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2019 General Excellence in Online Journalism, Small Newsroom finalist

The Better Government Association

About the Project

The Better Government Association produces investigative stories, databases and digital tools as part of its mission to provide greater transparency, efficiency and accountability in Illinois governments.

In 2018, we exposed issues of public concern from questionable actions of the longest-serving alderman in Chicago history to the unfair and distorted way Chicago handles its recycling and trash. We wrote about malfunctioning elevators in notorious public housing apartment buildings that often serve senior citizens and provided an interactive database detailing public salary spending for 1,800 government entities and tens of thousands of public employees in every corner of the state.

Here’s a breakdown of that work:

Ald. Ed Burke: For decades, the longest-serving alderman in Chicago history walked the fine line of being a power player on Chicago’s City Council and running his own private law firm handling property tax appeals for some of Chicago’s biggest landlords. Ald. Ed Burke was never charged with wrongdoing, but questions lingered and the FBI was investigating.

BGA reporter David Kidwell and WBEZ’s Dan Mihalopoulos attacked the rumors by tracking campaign cash, assembling a massive list of Burke’s law clients and scrubbing every vote Burke cast going back nearly a decade. They found Burke behind the scenes often helped his law clients get city approvals but then tried to avoid the appearance of conflict by recusing himself from council votes. In all, Burke recused himself 464 times — dwarfing recusals by all other aldermen combined. Weeks after the story was published, federal prosecutors charged Burke with using his public position to personally profit.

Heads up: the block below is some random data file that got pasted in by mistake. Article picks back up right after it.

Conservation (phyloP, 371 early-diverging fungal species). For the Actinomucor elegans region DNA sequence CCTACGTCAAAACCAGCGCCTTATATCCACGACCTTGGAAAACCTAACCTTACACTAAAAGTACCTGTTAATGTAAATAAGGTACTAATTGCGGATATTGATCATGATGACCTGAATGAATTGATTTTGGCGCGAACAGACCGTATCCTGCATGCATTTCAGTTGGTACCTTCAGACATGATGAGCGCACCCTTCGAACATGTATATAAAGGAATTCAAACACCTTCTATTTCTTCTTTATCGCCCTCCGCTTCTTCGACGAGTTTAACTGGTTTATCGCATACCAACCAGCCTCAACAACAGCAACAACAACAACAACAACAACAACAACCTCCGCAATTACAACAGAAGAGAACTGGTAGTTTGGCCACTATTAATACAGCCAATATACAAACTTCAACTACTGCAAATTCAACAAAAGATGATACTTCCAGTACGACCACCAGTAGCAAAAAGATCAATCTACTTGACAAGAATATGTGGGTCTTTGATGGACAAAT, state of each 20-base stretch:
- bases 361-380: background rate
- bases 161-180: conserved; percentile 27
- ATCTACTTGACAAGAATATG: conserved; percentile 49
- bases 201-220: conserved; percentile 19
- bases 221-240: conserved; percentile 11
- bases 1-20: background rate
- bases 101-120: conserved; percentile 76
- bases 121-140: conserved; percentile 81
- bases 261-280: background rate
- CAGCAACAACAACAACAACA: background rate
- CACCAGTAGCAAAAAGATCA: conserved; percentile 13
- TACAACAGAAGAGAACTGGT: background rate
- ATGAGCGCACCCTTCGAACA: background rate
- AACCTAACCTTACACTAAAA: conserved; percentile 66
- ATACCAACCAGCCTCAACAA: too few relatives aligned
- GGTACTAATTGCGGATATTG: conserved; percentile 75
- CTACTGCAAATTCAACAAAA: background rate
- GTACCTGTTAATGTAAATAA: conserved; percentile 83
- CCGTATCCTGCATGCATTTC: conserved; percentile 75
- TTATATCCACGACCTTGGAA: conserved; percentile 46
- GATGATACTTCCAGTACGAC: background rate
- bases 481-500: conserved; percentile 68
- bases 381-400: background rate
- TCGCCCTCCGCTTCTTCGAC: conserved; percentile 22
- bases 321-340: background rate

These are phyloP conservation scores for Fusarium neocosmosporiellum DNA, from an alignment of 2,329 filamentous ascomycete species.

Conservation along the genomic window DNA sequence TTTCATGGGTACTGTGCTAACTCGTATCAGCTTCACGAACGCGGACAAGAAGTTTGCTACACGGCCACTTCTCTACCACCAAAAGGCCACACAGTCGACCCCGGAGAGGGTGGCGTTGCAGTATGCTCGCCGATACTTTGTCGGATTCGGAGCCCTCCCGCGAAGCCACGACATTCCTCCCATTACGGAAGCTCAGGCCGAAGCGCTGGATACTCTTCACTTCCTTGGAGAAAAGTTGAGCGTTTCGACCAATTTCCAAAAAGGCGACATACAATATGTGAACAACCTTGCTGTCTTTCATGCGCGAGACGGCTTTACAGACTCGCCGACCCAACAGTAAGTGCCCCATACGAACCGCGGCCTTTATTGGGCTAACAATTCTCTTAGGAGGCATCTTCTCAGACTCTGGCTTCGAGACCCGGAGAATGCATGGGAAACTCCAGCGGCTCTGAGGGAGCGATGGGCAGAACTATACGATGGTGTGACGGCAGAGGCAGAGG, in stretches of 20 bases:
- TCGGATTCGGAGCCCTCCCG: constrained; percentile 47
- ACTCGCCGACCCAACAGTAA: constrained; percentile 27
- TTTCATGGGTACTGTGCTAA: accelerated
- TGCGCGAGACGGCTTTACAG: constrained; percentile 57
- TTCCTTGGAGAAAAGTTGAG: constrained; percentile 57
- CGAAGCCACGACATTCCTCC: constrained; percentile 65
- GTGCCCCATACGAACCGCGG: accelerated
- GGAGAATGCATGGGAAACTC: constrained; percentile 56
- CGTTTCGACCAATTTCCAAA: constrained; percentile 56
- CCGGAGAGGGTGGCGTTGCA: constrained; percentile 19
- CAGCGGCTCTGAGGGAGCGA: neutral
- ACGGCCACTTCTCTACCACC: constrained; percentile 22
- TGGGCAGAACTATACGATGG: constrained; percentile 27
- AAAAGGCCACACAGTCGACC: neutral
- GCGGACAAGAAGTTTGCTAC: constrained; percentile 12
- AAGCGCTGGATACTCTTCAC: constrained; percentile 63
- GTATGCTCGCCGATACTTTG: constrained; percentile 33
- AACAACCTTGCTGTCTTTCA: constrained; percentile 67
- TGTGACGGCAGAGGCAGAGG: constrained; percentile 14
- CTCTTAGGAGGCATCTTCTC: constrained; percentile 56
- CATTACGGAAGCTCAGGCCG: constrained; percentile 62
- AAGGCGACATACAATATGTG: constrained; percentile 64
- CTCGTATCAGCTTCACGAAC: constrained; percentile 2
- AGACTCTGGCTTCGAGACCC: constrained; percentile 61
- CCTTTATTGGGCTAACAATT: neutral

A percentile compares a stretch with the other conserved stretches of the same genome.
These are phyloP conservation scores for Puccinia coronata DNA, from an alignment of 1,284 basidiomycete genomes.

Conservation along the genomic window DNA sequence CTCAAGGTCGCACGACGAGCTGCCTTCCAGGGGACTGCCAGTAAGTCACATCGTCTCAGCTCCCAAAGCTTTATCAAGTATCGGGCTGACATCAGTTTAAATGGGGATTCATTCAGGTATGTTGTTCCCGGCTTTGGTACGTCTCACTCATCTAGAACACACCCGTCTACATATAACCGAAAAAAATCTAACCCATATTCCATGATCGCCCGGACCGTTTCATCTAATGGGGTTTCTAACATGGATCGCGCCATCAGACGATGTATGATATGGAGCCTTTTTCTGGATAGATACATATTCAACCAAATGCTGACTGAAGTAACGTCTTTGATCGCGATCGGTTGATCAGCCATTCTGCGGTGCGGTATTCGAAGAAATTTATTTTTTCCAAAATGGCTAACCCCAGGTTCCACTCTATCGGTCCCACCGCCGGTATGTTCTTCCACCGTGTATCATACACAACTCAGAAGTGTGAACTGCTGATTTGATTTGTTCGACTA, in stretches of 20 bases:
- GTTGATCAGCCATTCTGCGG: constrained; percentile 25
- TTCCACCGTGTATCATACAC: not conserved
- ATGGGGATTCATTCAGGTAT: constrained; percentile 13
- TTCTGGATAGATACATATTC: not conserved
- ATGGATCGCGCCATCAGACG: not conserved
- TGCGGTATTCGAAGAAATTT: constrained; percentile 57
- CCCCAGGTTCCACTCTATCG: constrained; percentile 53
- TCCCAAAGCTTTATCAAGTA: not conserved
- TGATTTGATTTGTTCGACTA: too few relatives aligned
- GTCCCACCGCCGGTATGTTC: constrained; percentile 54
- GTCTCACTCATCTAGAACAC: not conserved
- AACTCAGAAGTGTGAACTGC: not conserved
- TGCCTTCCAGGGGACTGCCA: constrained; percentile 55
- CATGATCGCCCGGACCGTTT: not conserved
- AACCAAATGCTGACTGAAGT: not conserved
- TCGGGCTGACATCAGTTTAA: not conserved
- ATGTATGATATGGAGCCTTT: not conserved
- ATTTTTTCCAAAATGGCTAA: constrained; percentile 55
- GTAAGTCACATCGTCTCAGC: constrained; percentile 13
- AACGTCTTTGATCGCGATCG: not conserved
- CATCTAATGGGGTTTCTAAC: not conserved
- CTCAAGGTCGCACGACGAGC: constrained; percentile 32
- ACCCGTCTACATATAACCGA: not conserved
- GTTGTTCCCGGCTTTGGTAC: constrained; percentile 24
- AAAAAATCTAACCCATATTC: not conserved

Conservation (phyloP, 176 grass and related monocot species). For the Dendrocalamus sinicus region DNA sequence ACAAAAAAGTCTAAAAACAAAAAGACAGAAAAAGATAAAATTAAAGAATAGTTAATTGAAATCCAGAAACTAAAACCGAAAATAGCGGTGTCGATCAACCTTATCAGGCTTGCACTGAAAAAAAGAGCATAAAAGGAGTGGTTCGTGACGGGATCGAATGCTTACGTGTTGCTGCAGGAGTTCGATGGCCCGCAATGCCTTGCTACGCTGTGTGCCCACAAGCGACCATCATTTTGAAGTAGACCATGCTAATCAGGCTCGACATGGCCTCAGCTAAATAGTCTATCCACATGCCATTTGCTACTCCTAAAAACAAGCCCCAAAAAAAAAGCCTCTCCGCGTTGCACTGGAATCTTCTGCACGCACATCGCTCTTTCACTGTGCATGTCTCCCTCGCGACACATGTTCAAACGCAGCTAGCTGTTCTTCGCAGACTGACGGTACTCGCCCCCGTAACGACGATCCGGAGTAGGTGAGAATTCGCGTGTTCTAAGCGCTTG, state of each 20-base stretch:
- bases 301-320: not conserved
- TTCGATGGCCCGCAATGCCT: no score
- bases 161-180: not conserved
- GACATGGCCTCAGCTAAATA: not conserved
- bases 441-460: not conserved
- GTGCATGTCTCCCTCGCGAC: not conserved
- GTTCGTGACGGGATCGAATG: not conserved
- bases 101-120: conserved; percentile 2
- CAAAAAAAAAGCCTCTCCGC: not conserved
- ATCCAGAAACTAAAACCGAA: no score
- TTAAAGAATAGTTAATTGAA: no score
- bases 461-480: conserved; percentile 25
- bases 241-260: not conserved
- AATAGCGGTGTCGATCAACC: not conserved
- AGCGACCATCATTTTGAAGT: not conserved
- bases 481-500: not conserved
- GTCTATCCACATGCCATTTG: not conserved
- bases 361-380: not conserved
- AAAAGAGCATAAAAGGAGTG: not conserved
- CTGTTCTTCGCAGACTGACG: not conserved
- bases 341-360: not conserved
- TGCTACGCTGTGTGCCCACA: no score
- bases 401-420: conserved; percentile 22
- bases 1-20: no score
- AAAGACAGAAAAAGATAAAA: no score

Recycling: When BGA reporter Madison Hopkins checked Mayor Rahm Emanuel’s plan to use private firms in Chicago’s recycling program worked, she discovered the city had almost no data to compare private and public haulers.

That was only the start of what she discovered.

Hopkins soon developed a database showing a disparity between how recycling was handled in some parts of the city. In two parts of town, recycling was more often dumped in landfills. And both those sections were served by Waste Management, which owns landfills and is paid for throwing recyclable materials away — a conflict of interest. The data also enabled Hopkins to determine Chicago has the lowest recycling rate of any major city in America.

Elevators: BGA reporter Alejandra Cancino and WBEZ reporter Odette Yousef used a massive database of city elevator inspection data to determine that Chicago Housing Authority residents were four times more likely to have to be rescued from elevators than anyone else in the city. The agency routinely failed to comply with laws requiring each of its elevators to undergo annual inspections. Even when those elevators were inspected, they failed more often than not.

Salary Database: After filing 900 public records requests for a breakdown of salaries of all employees from more than 1,800 units of government, the BGA shared that work with the world. The tool allows users to understand public salary spending by agency and department, and to put the information into context.